While the criminal charges would take care of punishing Chris for his crimes, they do not provide Tom with any restitution for his ordeal. Fortunately, Tom can also sue Chris in civil court for several different claims. For instance, Tom can sue Chris for false imprisonment, the civil version of kidnapping, because he held Tom against his will. Tom could also sue Chris for assaulting him, since Chris intentionally acted in a way that put Tom in fear of an immediate harmful contact. Assuming Tom succeeds on these claims he can recover a variety of damages including payment of any medical bills, any wages he lost from his job during his confinement and recover, and compensation for the emotional pain and suffering of almost becoming Thanksgiving dinner.

If you believe you have been a victim of harms like Tom's, or you want to learn more about your criminal rights if you have been charged, contact the Schaumburg personal injury and criminal attorneys at Drost, Gilbert, Andrew & Apicella, LLC today. We assist clients in Rolling Meadows, Buffalo Grove, Barrington, and throughout the Chicago suburbs. Call 847-934-6000 for a free consultation.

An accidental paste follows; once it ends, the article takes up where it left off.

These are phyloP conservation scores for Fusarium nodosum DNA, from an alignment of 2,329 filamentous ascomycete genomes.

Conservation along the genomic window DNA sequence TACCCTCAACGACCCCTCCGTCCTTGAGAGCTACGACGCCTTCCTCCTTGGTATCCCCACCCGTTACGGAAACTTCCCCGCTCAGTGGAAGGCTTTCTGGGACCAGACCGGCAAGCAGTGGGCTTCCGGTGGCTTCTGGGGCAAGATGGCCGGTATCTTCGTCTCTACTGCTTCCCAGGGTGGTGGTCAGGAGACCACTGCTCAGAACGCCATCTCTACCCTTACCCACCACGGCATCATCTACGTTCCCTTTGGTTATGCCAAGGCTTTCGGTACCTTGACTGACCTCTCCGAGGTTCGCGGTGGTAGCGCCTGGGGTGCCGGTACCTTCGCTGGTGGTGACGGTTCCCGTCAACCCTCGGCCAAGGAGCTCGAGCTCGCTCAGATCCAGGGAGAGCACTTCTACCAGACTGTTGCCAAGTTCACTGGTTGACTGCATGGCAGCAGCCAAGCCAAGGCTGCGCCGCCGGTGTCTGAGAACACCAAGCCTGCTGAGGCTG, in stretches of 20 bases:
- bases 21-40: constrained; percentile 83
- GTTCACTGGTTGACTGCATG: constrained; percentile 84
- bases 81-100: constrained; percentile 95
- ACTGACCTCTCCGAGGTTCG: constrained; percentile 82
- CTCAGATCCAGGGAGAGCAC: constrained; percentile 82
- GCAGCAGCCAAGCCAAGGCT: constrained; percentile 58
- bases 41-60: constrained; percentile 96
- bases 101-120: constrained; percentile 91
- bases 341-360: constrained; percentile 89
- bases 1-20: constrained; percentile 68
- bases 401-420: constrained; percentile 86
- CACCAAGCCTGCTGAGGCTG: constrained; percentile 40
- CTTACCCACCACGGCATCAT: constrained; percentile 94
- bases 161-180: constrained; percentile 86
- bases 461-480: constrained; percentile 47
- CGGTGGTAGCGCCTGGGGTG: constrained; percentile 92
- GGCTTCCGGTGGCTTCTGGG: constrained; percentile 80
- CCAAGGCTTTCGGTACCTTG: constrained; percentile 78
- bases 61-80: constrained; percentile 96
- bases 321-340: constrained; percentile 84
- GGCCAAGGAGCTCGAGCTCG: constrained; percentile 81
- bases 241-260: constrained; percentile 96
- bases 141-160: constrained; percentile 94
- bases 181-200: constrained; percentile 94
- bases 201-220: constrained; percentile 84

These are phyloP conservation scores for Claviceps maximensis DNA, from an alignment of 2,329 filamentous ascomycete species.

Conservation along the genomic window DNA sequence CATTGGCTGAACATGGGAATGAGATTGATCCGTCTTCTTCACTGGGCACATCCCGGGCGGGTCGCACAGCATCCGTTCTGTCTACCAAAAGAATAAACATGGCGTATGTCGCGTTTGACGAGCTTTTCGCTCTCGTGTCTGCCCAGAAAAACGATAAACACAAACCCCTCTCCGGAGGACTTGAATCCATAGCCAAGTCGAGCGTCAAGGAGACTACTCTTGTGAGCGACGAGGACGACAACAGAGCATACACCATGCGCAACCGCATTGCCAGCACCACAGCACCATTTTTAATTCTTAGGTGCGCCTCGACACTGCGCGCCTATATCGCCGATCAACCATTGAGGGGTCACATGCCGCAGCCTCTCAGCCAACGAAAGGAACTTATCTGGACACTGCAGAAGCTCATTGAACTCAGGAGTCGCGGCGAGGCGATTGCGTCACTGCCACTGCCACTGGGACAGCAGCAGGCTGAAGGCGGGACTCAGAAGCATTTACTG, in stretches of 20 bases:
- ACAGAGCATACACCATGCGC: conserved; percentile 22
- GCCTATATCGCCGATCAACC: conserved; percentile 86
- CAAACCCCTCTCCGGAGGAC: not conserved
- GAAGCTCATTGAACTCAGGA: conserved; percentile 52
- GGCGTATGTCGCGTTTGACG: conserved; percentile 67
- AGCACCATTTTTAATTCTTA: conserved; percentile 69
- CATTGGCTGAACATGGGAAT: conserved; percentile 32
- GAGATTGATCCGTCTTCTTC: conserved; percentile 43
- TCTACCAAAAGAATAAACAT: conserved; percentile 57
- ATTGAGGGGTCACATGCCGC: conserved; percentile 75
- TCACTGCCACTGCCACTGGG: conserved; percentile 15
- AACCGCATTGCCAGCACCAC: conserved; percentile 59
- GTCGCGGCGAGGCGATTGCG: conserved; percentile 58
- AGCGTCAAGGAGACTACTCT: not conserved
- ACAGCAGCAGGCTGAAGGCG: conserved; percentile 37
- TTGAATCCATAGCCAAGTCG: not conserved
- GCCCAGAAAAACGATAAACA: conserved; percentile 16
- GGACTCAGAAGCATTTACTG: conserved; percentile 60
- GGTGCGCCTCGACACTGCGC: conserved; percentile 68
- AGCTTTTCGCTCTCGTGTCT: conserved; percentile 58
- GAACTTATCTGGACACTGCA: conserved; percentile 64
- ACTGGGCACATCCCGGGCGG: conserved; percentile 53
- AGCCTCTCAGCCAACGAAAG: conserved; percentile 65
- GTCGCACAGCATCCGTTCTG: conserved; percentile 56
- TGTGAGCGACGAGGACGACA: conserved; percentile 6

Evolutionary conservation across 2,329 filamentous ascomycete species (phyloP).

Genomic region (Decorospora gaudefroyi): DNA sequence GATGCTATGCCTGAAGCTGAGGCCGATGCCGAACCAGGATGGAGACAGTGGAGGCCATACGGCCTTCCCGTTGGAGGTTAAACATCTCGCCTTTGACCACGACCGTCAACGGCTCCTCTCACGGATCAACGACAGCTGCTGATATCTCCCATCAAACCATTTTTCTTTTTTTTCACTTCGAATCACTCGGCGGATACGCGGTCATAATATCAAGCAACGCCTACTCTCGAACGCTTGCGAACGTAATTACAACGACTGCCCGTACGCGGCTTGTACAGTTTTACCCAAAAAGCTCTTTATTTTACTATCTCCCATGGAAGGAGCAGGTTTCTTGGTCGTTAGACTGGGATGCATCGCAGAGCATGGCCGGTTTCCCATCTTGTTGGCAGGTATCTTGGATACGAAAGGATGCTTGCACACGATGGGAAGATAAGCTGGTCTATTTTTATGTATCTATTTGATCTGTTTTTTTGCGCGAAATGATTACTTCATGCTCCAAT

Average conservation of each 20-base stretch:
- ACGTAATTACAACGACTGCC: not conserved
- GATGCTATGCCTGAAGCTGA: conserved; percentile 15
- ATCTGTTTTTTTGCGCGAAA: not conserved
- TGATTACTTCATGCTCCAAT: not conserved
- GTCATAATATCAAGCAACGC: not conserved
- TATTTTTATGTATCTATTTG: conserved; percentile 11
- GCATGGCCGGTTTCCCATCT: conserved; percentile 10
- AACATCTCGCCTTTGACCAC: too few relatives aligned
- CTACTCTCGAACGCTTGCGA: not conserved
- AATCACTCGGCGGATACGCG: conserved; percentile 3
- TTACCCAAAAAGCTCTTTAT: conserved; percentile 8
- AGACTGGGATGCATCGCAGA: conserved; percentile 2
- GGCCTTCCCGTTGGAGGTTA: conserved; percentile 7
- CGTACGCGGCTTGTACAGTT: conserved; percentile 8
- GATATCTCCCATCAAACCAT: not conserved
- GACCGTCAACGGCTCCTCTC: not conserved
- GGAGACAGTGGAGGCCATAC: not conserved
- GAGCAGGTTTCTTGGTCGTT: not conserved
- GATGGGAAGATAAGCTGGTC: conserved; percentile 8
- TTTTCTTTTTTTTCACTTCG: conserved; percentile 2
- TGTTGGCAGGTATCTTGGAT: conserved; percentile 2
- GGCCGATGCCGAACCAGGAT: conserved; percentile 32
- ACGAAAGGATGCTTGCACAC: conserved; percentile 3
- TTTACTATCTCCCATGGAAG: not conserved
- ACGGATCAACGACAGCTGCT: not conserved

About the Author: Founding partner of Drost, Gilbert, Andrew & Apicella, LLC, Colin Gilbert, received his J.D. from Chicago-Kent College of law in 2005. Colin argues cases across many practice areas including criminal defense, collections, civil litigation, real estate law, and corporate law. Colin is an active member of the Board of Governors of the Northwest Suburban Bar Association and the Illinois Creditors Bar Association. He is currently Vice President of the Arlington Heights Chamber of Commerce, and is a Commissioner for the Village of Arlington Heights. Colin has a 10.0 Attorney rating on Avvo, and was named one of the 2014 “Top 40 Under 40” Trial Lawyers in Illinois by the National Trial Lawyers Association.

Illinois Contract Law and the Statute of Limitations

Web Admin - Thursday, March 27, 2014